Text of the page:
|Central coordinates||74o 18.43' East 15o 32.57' North|
|IBA criteria||A1, A2, A3|
|Altitude||60 - 810m|
|Year of IBA assessment||2004|
Site description Bhimgad forest lies in the districts of Belgaum and Uttar Kannada (North Kanara) in Karnataka. This region is part of the central Western Ghats, forming a large corridor as it is surrounded on all sides by sanctuaries and national parks, except to the east. The site is an excellent representative of Wet Evergreen Rain forests and is home to a diverse flora and fauna. Amidst these forests lie the ruins of an old fort Bhimgad of historical importance. Therefore, to give a single recognizable name to this unprotected forest area, the region is called Bhimgad forest. The Bhimgad forest is a part of one of the largest contiguous forest ranges in the Western Ghats. To the southeast lies Dandeli WLS, to south lies Anshi NP (both in Karnataka), the western border extends to Goa and is formed by Cotigao WLS, Netravali WLS, Bhagwan Mahavir WLS and Molem NP, which are contiguous with the rich evergreen forests extending up to Radhanagiri WLS through the Amboli Reserve Forest areas in Maharashtra. Castle Rock is a small village on the Miraj-Londa railway line. The site spreads over 5,820 ha of forested land around Castle Rock railway station and village of the same name. It is under the jurisdiction of the Karnataka Forest department. A railway line passes through the site, connecting Londha (Karnataka) with Collem (Goa) stations. There is a tar road within the site, which connects Castle Rock village with National Highway 4A and nearby villages. Castle Rock has a population of 1,500. Apart from this village, there are 11 small settlements with a total population of around 5,000. These are isolated agricultural patches in the forest. Blessed with good rainfall, Bhimgad and Castle Rock are covered with Wet Evergreen, Semi-evergreen Moist Tropical Forest and Moist Deciduous Forests, interspersed with grasslands, some degraded forest and cultivation. The vegetation has been described by Thakur et al. (1964) and Vartak (1966). The vegetation changes from Moist Deciduous to Semi-evergreen at higher elevations. At still higher elevations around crest lines, there are isolated patches of typical Tropical Evergreen Forest. These forests contain some endemic species such as Diospyros nigrescens, Connarus ritchiei, Jasminum malabaricum, Memecylon talbotianum and Myristica malabarica. The mountain range and valleys are crisscrossed with perennial streams, providing drinking water to millions of people. The Mahadayi river originates here and runs in to Goa as Mandovi, a major source of fresh water for the state.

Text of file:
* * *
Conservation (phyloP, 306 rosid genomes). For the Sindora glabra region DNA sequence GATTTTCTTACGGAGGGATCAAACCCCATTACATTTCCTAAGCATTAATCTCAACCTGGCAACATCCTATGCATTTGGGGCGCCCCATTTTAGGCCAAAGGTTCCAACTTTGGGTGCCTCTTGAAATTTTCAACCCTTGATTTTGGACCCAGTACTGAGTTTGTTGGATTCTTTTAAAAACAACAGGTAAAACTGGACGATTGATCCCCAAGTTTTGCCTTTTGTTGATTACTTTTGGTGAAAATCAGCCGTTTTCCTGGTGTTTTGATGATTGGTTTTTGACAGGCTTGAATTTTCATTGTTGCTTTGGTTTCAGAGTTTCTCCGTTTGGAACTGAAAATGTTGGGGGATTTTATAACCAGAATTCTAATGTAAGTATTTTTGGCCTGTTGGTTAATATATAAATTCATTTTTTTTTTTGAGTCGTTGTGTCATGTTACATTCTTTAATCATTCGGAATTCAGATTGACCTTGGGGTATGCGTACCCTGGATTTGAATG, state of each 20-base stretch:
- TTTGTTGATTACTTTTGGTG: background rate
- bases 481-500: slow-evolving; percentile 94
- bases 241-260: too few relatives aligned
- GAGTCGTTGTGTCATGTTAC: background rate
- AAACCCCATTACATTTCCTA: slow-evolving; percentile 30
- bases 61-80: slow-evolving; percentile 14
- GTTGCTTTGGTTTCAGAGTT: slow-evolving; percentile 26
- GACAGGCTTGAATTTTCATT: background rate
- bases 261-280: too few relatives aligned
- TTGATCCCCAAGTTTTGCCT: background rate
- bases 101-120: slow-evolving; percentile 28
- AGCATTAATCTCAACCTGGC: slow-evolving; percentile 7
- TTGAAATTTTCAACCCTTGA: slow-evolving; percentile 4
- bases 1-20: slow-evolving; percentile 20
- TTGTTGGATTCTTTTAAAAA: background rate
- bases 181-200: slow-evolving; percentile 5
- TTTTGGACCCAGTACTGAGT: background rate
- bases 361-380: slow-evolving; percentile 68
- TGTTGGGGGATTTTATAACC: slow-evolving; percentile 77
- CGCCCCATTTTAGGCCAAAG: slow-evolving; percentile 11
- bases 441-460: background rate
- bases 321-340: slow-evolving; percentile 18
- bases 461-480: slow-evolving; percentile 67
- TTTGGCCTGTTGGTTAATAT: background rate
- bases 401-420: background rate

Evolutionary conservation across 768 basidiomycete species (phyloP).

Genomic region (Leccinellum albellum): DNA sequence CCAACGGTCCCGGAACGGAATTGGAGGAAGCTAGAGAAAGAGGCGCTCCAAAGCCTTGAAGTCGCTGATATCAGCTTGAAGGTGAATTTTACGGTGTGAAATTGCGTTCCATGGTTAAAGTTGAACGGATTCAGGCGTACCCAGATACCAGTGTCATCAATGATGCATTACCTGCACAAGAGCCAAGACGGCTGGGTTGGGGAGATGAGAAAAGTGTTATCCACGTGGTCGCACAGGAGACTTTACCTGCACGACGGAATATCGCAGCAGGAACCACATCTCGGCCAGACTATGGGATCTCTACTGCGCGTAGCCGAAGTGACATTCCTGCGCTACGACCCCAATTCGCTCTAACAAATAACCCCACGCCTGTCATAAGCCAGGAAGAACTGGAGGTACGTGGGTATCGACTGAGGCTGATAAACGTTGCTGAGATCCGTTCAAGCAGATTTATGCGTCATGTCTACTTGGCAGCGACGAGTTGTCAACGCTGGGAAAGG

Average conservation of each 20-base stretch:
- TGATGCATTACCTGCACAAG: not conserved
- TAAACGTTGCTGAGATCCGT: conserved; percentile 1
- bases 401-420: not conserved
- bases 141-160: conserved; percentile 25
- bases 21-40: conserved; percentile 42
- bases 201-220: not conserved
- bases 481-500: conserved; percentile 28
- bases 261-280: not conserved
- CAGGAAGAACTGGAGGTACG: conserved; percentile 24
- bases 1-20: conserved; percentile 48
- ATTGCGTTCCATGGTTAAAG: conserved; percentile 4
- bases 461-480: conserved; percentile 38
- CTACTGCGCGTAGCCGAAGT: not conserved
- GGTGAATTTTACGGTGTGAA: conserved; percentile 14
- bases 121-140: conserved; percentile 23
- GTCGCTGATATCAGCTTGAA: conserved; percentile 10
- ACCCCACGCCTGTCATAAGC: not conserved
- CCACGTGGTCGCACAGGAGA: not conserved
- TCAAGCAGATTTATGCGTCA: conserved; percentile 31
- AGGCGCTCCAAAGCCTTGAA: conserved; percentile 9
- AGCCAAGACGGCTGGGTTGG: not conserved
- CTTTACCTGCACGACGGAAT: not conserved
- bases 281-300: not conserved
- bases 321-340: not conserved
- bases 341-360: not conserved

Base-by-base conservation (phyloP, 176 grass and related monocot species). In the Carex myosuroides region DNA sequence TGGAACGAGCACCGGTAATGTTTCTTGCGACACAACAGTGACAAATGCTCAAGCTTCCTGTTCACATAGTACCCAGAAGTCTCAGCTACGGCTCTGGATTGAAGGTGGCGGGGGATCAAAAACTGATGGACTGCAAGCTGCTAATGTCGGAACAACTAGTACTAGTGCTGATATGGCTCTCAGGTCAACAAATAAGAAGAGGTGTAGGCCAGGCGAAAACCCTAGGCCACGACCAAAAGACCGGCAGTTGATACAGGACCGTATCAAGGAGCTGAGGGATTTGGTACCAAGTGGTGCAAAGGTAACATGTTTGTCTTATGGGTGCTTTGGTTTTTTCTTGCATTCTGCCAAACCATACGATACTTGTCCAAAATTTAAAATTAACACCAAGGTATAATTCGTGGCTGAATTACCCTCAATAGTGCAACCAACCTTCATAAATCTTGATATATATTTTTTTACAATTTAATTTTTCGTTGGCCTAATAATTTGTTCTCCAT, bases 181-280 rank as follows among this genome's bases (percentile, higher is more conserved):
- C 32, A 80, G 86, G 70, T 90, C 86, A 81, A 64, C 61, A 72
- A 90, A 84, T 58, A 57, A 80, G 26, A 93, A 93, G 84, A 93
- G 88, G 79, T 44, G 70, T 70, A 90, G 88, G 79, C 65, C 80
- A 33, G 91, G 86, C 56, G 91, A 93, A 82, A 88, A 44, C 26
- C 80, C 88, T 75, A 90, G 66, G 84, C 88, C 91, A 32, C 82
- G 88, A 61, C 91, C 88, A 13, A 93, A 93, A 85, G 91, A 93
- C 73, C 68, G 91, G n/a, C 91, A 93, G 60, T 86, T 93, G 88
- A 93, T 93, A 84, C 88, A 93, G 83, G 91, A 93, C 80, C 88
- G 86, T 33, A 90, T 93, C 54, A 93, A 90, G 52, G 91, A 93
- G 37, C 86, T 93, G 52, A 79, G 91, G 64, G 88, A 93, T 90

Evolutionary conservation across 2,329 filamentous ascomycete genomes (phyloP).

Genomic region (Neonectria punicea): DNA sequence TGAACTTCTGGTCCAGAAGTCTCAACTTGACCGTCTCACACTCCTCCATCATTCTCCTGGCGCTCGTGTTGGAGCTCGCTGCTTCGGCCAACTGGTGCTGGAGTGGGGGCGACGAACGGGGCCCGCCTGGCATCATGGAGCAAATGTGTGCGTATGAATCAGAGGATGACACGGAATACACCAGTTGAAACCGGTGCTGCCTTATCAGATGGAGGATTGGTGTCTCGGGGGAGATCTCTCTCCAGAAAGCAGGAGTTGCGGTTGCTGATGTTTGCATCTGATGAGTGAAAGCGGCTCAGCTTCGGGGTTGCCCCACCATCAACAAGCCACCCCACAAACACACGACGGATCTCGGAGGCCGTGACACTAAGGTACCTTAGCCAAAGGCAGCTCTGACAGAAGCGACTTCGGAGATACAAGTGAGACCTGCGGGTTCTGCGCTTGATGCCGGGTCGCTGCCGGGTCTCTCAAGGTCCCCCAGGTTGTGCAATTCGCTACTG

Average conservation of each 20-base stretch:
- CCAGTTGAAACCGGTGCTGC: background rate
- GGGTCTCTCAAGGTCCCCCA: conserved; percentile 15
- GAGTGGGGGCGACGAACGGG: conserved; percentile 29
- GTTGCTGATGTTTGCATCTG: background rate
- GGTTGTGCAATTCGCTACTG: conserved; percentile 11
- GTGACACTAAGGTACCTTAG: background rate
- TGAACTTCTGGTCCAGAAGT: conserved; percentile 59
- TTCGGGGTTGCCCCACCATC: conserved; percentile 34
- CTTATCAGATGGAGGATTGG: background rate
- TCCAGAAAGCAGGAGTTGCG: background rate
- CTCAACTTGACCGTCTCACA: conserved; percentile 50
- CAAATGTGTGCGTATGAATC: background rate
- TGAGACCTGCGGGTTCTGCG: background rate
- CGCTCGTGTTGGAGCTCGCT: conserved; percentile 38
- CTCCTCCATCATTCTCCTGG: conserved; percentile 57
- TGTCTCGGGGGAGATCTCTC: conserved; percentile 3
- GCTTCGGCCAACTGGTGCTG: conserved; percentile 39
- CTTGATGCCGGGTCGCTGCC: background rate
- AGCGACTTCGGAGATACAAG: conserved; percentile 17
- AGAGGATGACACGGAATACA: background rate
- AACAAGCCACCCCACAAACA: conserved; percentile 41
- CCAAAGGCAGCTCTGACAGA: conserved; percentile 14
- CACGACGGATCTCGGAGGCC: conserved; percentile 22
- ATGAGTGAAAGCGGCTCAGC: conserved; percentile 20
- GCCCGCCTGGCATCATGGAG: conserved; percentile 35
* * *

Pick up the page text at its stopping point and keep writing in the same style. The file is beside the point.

|Species||Season||Period||Population estimate||Quality of estimate||IBA Criteria||IUCN Category|
|White-rumped Vulture Gyps bengalensis||-||2004||present [units unknown]||-||A1||Critically Endangered|
|Indian Vulture Gyps indicus||-||2004||present [units unknown]||-||A1||Critically Endangered|
|Malabar Parakeet Psittacula columboides||-||2004||present [units unknown]||-||A2, A3||Least Concern|
|Malabar Grey Hornbill Ocyceros griseus||-||2004||present [units unknown]||-||A2, A3||Least Concern|
|White-bellied Treepie Dendrocitta leucogastra||-||2004||present [units unknown]||-||A2, A3||Least Concern|
|Grey-headed Bulbul Pycnonotus priocephalus||-||2004||present [units unknown]||-||A2, A3||Near Threatened|
|Rufous Babbler Turdoides subrufa||-||2004||present [units unknown]||-||A2, A3||Least Concern|
|Wynaad Laughingthrush Garrulax delesserti||-||2004||present [units unknown]||-||A2, A3||Least Concern|
|White-bellied Blue-flycatcher Cyornis pallipes||-||2004||present [units unknown]||-||A2, A3||Least Concern|
|Crimson-backed Sunbird Nectarinia minima||-||2004||present [units unknown]||-||A2, A3||Least Concern|
|IUCN habitat||Habitat detail||Extent (% of site)|
|Land-use||Extent (% of site)|
|energy production and mining||-|
|nature conservation and research||-|
|Notes: Nature conservation and research|
|Notes: Tourism and recreation|
Acknowledgements Key contributors: V. Tejal, V. R. Bhagwat, S. D. Apte, R. Ashtekar, M. Wadekar, Vishweshwar Madhav and S. Thejaswi.
Ali, S. and Ripley, S. D. (1987) Compact Handbook of the Birds of India and Pakistan (Second Edition). Oxford University Press, Delhi.
Bates, J. J. and Harrison, D. L. (1997) Bats of the Indian Subcontinent. Harrison Zoological Museum, England. Pp. xvi + Pp. 258.
BirdLife International (2001) Threatened Birds of Asia: The BirdLife International Red Data Book. BirdLife International, Cambridge, U.K.
BirdLife International (undated) Important Bird Areas (IBAs) in Asia: Project briefing book. BirdLife International, Cambridge, U.K., unpublished.
Rasmussen, P. C. and Anderton, J. C. (in press) Birds of South Asia: the Ripley guide. Lynx Edicions, Barcelona.
Stattersfield, A. J., Crosby, M. J., Long, A. J. and Wege, D. C. (1998) Endemic Bird Areas of the World: Priorities for Biodiversity Conservation. BirdLife Conservation Series No. 7. BirdLife International, Cambridge, U.K.
Thakar, C. V., Diva, V. V. and Subramanyana, M. C. (1964) Bee Keeping potentiality of the Castle Rock area. Indian Bee Journal 26: 4-15.
Vartak, V. D. (1966) Enumeration of plants from Gomantak, India: with a note on botanical excursions around Castle Rock. Maharashtra Association for the Cultivation of Sciences, Pune - 4. 132-149.
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